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I would start with Op. 10 no 3, and move through the 'easier' etudes, defintely, with maybe Op. 25 No. 7 next. No question about it, if you're really serious about learning all of them.

Peter

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#1446860 - 05/30/10 07:52 PM Re: Learning... yes. Learning [Re: Praetorian_AD]  
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dolce sfogato Offline
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Hahaha, the biggest challenge any pianist, and I mean ANY, can face is to play op.10 1/2, these are the most horrific problems a pianist can confront him/herself with, especially when having to play them the one after the other, op.10/1 stretches your r.h. to the limits, op.10/2 causes your r.h.'s 345 fingers to such an extend that they'll need at least a month's holiday on the Bahama's, this is only stuff for grown-ups, category don't try this at home..


Longtemps, je me suis couché de bonne heure, but not anymore!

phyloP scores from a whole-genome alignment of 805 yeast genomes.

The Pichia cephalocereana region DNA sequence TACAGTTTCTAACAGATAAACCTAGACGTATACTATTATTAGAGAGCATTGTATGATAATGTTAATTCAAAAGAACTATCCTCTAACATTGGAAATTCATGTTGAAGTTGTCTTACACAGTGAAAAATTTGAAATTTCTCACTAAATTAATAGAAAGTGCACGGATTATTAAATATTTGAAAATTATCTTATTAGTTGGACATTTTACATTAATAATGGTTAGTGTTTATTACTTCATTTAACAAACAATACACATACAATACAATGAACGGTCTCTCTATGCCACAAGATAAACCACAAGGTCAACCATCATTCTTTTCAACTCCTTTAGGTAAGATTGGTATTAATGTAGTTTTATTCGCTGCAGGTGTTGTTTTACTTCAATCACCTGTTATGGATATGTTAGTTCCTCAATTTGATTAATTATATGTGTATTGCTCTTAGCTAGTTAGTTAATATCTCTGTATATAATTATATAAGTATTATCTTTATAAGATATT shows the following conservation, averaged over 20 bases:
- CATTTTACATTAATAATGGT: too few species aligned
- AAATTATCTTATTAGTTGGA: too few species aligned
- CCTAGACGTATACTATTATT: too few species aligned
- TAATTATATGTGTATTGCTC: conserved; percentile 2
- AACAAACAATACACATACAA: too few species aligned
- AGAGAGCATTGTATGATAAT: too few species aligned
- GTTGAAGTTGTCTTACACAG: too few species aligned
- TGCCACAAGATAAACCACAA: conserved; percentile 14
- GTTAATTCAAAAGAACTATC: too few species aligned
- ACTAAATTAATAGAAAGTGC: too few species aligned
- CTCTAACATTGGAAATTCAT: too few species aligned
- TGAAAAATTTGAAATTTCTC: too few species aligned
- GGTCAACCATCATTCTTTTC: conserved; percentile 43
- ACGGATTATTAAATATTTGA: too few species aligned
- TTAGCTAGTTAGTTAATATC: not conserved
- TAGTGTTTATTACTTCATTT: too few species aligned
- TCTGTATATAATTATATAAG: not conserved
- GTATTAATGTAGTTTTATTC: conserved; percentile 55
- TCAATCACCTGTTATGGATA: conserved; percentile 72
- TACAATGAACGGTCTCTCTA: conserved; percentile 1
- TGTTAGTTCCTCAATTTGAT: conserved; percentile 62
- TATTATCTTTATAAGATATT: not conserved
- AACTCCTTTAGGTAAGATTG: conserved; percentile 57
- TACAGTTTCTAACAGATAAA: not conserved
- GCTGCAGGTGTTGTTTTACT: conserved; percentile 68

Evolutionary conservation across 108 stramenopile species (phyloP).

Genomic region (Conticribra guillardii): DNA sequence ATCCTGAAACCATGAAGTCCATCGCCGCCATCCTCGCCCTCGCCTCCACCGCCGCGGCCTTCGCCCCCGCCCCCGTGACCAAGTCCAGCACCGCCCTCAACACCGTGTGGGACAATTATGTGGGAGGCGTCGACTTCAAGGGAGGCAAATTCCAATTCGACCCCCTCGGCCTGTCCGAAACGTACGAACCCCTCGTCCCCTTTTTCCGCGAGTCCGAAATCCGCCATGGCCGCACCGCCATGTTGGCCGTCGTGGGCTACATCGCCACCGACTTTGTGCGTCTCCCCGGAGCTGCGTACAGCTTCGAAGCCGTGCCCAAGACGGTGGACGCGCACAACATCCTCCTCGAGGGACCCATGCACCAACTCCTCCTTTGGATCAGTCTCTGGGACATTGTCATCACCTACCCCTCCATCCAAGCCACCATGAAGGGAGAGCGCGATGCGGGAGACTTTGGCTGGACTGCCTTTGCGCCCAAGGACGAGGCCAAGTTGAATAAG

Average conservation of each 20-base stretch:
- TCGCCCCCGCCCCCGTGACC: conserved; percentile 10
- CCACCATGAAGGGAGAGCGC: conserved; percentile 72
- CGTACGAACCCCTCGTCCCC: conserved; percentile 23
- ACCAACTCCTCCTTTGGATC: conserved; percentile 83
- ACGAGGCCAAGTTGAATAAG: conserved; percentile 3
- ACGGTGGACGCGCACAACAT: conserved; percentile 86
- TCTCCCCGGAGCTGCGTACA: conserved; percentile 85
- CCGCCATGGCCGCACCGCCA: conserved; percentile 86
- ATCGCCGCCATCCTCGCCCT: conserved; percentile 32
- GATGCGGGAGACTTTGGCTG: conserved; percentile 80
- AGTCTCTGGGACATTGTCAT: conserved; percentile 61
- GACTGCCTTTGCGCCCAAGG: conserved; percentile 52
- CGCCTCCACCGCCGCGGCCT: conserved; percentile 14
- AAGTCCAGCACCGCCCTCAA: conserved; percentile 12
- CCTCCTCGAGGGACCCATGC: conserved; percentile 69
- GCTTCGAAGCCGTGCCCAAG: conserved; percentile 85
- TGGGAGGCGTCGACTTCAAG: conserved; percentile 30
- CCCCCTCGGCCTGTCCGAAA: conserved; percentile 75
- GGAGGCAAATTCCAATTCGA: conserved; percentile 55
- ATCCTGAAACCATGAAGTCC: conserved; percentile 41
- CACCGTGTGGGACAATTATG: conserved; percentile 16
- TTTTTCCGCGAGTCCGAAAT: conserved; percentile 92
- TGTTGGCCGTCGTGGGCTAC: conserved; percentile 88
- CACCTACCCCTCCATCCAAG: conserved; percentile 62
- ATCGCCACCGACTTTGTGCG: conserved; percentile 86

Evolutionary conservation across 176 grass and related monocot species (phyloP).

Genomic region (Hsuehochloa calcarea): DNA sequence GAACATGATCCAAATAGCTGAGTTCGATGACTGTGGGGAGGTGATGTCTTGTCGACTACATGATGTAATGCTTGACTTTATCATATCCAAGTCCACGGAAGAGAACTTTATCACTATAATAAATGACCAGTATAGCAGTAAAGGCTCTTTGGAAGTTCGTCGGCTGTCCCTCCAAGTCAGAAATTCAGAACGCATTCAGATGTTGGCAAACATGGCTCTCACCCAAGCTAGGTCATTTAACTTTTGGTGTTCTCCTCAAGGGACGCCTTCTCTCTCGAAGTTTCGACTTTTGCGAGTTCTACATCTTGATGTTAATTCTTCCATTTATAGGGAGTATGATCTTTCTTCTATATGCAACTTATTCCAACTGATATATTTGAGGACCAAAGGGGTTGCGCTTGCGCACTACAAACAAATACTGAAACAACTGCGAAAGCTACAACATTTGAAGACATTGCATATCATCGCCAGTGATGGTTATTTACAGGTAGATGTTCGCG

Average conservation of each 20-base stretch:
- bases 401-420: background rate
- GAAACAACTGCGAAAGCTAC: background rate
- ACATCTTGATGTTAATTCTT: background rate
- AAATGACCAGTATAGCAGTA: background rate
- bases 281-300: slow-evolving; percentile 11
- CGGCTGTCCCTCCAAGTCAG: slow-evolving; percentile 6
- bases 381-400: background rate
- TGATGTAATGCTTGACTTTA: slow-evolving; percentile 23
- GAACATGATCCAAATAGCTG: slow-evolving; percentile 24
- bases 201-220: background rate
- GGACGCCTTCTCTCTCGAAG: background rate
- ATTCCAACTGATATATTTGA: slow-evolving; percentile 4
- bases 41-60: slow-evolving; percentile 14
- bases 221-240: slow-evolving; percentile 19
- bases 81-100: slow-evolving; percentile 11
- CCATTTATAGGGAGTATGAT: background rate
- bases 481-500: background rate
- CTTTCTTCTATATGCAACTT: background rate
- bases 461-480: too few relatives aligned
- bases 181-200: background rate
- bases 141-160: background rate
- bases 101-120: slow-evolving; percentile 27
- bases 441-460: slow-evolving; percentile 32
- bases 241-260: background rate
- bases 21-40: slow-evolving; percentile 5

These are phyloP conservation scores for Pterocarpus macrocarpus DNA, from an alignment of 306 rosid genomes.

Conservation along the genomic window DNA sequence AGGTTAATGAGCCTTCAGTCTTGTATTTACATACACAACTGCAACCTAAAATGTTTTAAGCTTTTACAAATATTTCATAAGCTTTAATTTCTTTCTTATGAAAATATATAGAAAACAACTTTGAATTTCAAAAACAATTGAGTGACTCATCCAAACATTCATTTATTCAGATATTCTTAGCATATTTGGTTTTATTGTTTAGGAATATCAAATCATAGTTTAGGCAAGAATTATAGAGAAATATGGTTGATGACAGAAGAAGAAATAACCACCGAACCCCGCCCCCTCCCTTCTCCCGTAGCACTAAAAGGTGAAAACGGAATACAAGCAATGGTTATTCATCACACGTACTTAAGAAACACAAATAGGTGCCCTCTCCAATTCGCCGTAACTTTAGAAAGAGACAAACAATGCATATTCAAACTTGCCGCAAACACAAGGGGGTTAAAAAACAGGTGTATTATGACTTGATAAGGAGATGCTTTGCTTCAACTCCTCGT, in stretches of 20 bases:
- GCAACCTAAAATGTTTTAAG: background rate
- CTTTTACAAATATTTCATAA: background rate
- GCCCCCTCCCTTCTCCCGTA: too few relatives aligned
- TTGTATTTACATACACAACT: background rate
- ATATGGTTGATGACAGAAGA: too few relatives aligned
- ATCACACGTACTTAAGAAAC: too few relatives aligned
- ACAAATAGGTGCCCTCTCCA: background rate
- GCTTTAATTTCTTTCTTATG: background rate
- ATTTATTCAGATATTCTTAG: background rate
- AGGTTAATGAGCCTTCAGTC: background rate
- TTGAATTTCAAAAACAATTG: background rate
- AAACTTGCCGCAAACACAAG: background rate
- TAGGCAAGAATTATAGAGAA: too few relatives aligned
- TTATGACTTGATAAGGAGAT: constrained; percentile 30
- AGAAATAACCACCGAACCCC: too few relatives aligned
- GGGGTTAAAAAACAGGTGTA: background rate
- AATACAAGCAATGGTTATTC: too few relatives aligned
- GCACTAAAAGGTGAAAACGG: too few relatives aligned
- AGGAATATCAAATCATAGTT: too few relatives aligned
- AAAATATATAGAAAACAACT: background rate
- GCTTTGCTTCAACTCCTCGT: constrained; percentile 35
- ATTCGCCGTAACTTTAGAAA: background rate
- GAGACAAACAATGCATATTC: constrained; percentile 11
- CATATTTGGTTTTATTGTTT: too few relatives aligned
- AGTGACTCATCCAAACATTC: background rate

#1446980 - 05/30/10 10:59 PM Re: Learning... yes. Learning [Re: dolce sfogato]  
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Providence, RI / Manhattan Bea...
if you think you can learn ANY chopin etude in 2 weeks (AND THOSE 2 ARE THE HARDEST) you are either (a) so good that you should have no problem coming up with a strategy to learn them, or (b) VERY naive... go play some mozart man


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Chopin 25.12
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#1447062 - 05/31/10 02:00 AM Re: Learning... yes. Learning [Re: dolce sfogato]  
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Originally Posted by dolce sfogato
op.10/1 stretches your r.h. to the limits,
does not


snobbyish, yet maybe helpful.
http://keyboardclass.blogspot.com/

#1447186 - 05/31/10 09:29 AM Re: Learning... yes. Learning [Re: keyboardklutz]  
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stores Offline
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Here, as opposed to there
Originally Posted by keyboardklutz
Originally Posted by dolce sfogato
op.10/1 stretches your r.h. to the limits,
does not


Well...it shouldn't



"And if we look at the works of J.S. Bach — a benevolent god to which all musicians should offer a prayer to defend themselves against mediocrity... -Debussy

"It's ok if you disagree with me. I can't force you to be right."

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#1447372 - 05/31/10 02:20 PM Re: Learning... yes. Learning [Re: stores]  
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Some people prefer a methodical way of working through repertoire, others do not. I don't really think this is a question that others can answer for you.